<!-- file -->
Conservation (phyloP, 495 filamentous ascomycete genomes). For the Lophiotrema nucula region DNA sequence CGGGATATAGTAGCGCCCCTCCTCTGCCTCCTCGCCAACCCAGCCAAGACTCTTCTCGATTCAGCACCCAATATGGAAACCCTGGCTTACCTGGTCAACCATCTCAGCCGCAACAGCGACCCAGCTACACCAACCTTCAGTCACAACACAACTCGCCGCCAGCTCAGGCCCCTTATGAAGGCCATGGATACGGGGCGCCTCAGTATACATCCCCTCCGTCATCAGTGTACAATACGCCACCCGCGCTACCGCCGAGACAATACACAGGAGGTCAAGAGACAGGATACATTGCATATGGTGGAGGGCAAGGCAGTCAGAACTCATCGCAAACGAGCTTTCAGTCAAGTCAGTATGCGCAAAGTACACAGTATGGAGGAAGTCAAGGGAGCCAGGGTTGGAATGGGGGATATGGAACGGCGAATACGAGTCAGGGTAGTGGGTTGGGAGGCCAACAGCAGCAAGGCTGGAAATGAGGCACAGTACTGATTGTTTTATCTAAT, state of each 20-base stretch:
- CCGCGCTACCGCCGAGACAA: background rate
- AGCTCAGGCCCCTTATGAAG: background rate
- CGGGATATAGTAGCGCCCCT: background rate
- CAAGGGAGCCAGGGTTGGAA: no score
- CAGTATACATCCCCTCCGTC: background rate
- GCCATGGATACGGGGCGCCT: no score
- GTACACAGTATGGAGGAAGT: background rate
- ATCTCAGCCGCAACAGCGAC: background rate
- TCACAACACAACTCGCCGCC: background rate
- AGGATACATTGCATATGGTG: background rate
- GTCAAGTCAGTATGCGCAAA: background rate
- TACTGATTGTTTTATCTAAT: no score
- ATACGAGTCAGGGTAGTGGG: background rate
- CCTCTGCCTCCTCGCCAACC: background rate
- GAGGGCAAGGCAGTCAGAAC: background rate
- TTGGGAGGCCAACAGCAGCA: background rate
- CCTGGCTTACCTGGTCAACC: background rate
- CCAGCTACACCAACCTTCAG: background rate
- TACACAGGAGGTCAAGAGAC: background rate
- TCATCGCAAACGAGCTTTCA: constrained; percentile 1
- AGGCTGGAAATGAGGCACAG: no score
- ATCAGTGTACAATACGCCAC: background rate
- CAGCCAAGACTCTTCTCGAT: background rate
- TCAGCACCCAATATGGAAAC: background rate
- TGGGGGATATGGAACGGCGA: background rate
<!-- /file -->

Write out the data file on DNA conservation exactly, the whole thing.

Conservation (phyloP, 495 filamentous ascomycete genomes). For the Lophiotrema nucula region DNA sequence CGGGATATAGTAGCGCCCCTCCTCTGCCTCCTCGCCAACCCAGCCAAGACTCTTCTCGATTCAGCACCCAATATGGAAACCCTGGCTTACCTGGTCAACCATCTCAGCCGCAACAGCGACCCAGCTACACCAACCTTCAGTCACAACACAACTCGCCGCCAGCTCAGGCCCCTTATGAAGGCCATGGATACGGGGCGCCTCAGTATACATCCCCTCCGTCATCAGTGTACAATACGCCACCCGCGCTACCGCCGAGACAATACACAGGAGGTCAAGAGACAGGATACATTGCATATGGTGGAGGGCAAGGCAGTCAGAACTCATCGCAAACGAGCTTTCAGTCAAGTCAGTATGCGCAAAGTACACAGTATGGAGGAAGTCAAGGGAGCCAGGGTTGGAATGGGGGATATGGAACGGCGAATACGAGTCAGGGTAGTGGGTTGGGAGGCCAACAGCAGCAAGGCTGGAAATGAGGCACAGTACTGATTGTTTTATCTAAT, state of each 20-base stretch:
- CCGCGCTACCGCCGAGACAA: background rate
- AGCTCAGGCCCCTTATGAAG: background rate
- CGGGATATAGTAGCGCCCCT: background rate
- CAAGGGAGCCAGGGTTGGAA: no score
- CAGTATACATCCCCTCCGTC: background rate
- GCCATGGATACGGGGCGCCT: no score
- GTACACAGTATGGAGGAAGT: background rate
- ATCTCAGCCGCAACAGCGAC: background rate
- TCACAACACAACTCGCCGCC: background rate
- AGGATACATTGCATATGGTG: background rate
- GTCAAGTCAGTATGCGCAAA: background rate
- TACTGATTGTTTTATCTAAT: no score
- ATACGAGTCAGGGTAGTGGG: background rate
- CCTCTGCCTCCTCGCCAACC: background rate
- GAGGGCAAGGCAGTCAGAAC: background rate
- TTGGGAGGCCAACAGCAGCA: background rate
- CCTGGCTTACCTGGTCAACC: background rate
- CCAGCTACACCAACCTTCAG: background rate
- TACACAGGAGGTCAAGAGAC: background rate
- TCATCGCAAACGAGCTTTCA: constrained; percentile 1
- AGGCTGGAAATGAGGCACAG: no score
- ATCAGTGTACAATACGCCAC: background rate
- CAGCCAAGACTCTTCTCGAT: background rate
- TCAGCACCCAATATGGAAAC: background rate
- TGGGGGATATGGAACGGCGA: background rate